An Ounce Of Prevention Is Worth A Pound (Or Ten) Of Cure
“What you gonna do with all that junk? All that junk inside that trunk?”
-The Black Eyed Peas “My Humps”
Growing up in an Italian family food was kind of like the other sibling in the house. It was always around, eager to hang out, and impossible to ignore. I’ve been a foodie since before the term foodie was coined. I love the kitchen; it’s my favorite room in the house. I love the smells, the sounds, and the genial mood that usually accompanies a night of fine food and endless drink-be it standing up around my granite island or sitting around my well-worn farmhouse table. As my paternal grandmother, my grandma Goodie, would always say, I’m a true kitchen rat.
I embrace this now-as a woman in her forties…but it wasn’t always that way for me. My love of food was often a point of shame-and something I hid until I was well into my twenties. Because I wore my food; I wore it on my hips, my breasts, my thighs, and of course, my butt. I have always been active and I was never really much of a junk food junkie-I liked the real stuff, real meals-good food. But no matter how many diet fads I embraced throughout my teens, no matter how much I tried to starve myself throughout my twenties, no matter how much weight I lost, I always had curves.
Understand this though; I am very comfortable in my skin. I made peace with my body type years ago. It’s genetic. I’m Italian. And as long as I stay fit, I don’t feel fat. I know, just like everyone else, I have good body days and bad body days. I’ll never be a size 6-and that’s okay. As long as I am healthy, I’ll take being curvy and happy than skinny and miserable any day. But…
Six years ago, once I accepted the fact that I was indeed going to have to go through chemo I tried to find the bright side (other than the obvious obliteration of cancer) and like an Oprah Winfrey ‘light bulb moment’ it hit me. Chemo makes you skinny! It can give you an aversion to certain foods, smells, and can make you nauseous. Bingo! Finally a diet I wouldHAVE to stick to. I can look forward to losing that little extra I tend to carry. I can totally rock the chemo-chic look, and maybe even fit into those sample sizes I’ve always coveted.
It doesn’t work that way. The chemo I had was NOT the Lifetime movie version of chemo. You know-head in the toilet, endless vomiting, bedridden, and gaunt until the final credits roll. This is real chemo for early stage breast cancer. And this chemo makes most women gain weight due to a little something the nurses like to slip into the IV right after the Ativan knocks you out…Decadron. Decadron is a very powerful steroid and necessary to take when on certain drugs for cancer treatment most especially, Herceptin-which I take because of the HER2+ amplification found in my tumor. So I was able to eat…and eat I did. Oh, on chemo days not so much, but generally I felt good-and hungry! And even though my diet remained fairly steady, heavy on fruits, veggies, and lean protein-low on processed crap. I gained weight. A lot of weight. And I was even walking several miles each morning. But every two weeks, when I went to my beloved oncologist’s office, that stupid little slider bar on the scale kept moving further to the right. Over the fourteen month course of my treatment I gained more than twenty pounds. So now, not only was I bald, I was fat too.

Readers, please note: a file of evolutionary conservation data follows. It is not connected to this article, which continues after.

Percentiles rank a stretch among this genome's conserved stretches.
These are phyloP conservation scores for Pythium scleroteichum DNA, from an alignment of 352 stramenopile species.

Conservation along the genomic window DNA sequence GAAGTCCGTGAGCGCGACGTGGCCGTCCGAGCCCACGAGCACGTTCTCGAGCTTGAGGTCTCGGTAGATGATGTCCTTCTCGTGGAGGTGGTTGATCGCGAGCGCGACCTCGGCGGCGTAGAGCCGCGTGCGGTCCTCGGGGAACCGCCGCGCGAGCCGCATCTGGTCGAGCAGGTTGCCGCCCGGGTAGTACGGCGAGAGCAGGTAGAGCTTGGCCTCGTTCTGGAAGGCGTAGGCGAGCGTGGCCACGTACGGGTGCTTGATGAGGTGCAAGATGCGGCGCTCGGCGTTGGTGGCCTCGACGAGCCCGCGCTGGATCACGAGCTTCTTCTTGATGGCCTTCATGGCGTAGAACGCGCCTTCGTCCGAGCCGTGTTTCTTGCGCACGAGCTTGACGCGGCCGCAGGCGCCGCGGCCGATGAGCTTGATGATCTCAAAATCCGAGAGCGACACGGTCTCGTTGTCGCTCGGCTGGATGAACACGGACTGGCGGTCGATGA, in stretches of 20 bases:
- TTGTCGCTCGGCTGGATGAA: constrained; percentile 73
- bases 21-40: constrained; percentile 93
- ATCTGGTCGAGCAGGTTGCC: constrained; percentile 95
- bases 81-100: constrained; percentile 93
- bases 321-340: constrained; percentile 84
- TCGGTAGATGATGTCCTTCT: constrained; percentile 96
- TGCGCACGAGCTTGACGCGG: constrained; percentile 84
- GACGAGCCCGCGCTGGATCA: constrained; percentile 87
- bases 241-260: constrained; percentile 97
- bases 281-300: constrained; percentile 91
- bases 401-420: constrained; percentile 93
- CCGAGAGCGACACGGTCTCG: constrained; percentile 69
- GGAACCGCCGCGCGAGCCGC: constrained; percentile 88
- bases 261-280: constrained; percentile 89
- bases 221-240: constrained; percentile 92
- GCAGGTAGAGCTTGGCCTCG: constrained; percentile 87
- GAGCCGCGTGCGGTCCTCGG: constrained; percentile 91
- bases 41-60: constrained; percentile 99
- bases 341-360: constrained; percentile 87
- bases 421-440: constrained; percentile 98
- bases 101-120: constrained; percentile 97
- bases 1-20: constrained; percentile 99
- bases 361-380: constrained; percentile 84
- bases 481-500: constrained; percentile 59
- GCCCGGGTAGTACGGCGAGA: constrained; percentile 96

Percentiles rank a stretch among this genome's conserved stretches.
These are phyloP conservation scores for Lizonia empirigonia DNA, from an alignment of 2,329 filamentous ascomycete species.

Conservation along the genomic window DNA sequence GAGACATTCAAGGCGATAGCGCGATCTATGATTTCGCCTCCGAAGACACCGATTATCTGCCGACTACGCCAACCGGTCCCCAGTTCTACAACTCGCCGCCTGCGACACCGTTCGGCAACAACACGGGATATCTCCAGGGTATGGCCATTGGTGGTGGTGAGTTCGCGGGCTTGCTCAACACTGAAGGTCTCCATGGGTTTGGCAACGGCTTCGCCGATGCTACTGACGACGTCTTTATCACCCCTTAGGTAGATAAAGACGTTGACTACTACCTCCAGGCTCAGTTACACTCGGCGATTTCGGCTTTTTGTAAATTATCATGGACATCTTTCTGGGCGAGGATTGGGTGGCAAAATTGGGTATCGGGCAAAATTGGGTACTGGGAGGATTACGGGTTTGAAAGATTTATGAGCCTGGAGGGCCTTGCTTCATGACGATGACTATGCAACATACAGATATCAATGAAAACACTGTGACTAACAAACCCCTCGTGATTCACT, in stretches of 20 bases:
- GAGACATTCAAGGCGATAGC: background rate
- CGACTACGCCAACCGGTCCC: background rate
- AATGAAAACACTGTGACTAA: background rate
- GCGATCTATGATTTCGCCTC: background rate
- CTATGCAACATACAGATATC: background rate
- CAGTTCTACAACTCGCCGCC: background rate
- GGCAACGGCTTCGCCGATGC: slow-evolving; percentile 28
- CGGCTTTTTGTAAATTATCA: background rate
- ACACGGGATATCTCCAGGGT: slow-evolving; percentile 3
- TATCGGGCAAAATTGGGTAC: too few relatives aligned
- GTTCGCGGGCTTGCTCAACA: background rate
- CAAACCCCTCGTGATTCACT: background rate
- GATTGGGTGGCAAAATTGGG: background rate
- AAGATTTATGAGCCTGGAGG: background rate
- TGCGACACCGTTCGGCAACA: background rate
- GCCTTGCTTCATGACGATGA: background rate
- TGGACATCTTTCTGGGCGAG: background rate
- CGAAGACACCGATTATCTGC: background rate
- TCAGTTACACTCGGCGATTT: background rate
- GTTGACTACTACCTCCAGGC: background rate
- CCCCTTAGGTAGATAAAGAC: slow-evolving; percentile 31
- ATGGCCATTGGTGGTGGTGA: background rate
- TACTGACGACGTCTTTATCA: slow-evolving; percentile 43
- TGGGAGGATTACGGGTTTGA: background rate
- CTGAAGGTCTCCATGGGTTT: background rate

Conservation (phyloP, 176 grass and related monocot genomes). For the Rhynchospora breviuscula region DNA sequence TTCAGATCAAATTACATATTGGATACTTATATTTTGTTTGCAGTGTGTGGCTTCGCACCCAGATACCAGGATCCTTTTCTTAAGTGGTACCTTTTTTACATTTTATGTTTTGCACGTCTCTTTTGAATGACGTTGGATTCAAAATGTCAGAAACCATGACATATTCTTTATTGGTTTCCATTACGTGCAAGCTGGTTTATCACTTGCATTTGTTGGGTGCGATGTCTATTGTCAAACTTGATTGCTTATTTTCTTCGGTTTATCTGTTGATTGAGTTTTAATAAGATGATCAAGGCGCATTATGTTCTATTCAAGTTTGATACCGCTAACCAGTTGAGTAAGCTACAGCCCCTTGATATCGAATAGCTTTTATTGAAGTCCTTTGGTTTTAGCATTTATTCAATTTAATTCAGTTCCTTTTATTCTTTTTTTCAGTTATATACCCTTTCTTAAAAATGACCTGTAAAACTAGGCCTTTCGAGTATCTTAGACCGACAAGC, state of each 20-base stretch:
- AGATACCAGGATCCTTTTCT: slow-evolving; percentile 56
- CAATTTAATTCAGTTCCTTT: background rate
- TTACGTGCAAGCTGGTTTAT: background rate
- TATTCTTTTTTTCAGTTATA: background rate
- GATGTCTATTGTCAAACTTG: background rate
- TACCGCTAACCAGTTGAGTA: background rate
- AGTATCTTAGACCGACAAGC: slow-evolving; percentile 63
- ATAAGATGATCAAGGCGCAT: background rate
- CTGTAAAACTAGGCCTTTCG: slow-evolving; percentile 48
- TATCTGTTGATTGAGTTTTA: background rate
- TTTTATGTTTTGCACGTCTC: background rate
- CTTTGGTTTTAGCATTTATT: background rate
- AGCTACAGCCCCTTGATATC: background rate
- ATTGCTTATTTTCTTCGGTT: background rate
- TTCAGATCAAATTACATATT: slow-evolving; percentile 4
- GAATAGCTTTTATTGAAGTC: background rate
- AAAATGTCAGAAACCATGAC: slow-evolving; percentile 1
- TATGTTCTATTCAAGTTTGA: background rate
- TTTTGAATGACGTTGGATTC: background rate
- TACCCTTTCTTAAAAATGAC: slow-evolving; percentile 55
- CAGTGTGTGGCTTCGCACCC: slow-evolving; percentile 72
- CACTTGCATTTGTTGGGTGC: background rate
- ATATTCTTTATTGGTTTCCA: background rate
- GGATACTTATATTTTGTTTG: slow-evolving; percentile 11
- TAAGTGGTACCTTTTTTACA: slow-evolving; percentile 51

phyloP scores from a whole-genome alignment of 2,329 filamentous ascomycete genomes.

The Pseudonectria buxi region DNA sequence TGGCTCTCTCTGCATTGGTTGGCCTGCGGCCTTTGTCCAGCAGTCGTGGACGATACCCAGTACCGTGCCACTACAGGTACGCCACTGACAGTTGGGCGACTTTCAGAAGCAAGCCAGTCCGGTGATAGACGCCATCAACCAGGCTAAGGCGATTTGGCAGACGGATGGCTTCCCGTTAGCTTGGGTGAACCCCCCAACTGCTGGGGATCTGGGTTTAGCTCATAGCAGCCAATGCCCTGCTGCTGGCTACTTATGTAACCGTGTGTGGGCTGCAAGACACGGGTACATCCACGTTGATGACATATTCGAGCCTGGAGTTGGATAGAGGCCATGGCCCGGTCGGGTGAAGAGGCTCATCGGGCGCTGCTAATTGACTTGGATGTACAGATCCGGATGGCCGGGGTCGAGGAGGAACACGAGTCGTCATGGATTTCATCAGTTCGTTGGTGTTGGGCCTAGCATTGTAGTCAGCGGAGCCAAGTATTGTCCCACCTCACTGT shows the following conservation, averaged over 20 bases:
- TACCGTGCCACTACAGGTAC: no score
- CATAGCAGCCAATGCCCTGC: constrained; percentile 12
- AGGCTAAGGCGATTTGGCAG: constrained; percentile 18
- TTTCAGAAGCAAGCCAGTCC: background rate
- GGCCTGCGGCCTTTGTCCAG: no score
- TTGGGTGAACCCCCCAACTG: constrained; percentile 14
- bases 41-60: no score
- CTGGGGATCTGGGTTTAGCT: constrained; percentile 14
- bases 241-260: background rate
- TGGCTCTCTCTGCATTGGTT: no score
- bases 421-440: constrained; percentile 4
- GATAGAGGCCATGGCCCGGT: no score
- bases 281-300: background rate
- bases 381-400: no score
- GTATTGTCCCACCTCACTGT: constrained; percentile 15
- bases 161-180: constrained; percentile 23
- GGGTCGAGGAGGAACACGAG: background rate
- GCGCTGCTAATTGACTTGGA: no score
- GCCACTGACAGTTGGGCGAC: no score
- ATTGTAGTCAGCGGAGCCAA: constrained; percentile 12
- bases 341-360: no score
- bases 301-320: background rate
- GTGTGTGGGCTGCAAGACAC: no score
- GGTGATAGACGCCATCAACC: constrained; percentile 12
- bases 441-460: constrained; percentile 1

Chemo chic? Nuh-uh, I looked like Uncle Fester.
It took me two years to lose all the steroid weight-and it was not easy. So when I found out I had to go through chemo again the second thing I said was “Ugh, I don’t want to get fat again.” The first thing I said is utterly inappropriate and unrepeatable in this forum.
I discussed my concerns with my oncologist-because the first thing you always hear about cancer prevention is maintaining a healthy weight. My doc agreed that because I already went through the drill once-and had no adverse side effects to the medications, I could try to take the chemo/Herceptin cocktail with half the amount of steroids. Well, I’m now six months into my treatment and I’ve still managed to pack on nearly ten pounds.
But I’m reminding myself to be kind to myself. Treatment is temporary. Food is nourishment and nourishment has kept my body strong. Every eight weeks or so my doc informs me of how much weight I’ve gained since my last visit (like I don’t know) and he tells me to keep exercising. I tell him it’s his fault for pumping me full of more ‘roids than Arnold Schwarzenegger in 1980. It goes round and round-a vicious cycle of friendly banter and finger pointing. But I don’t doubt when I am finished in December the weight will begin to come off again-though I know I will have to work on it. When I get a little bummed about “all that junk inside my trunk” I tell myself that my body is protecting me and allowing me to not just survive but thrive.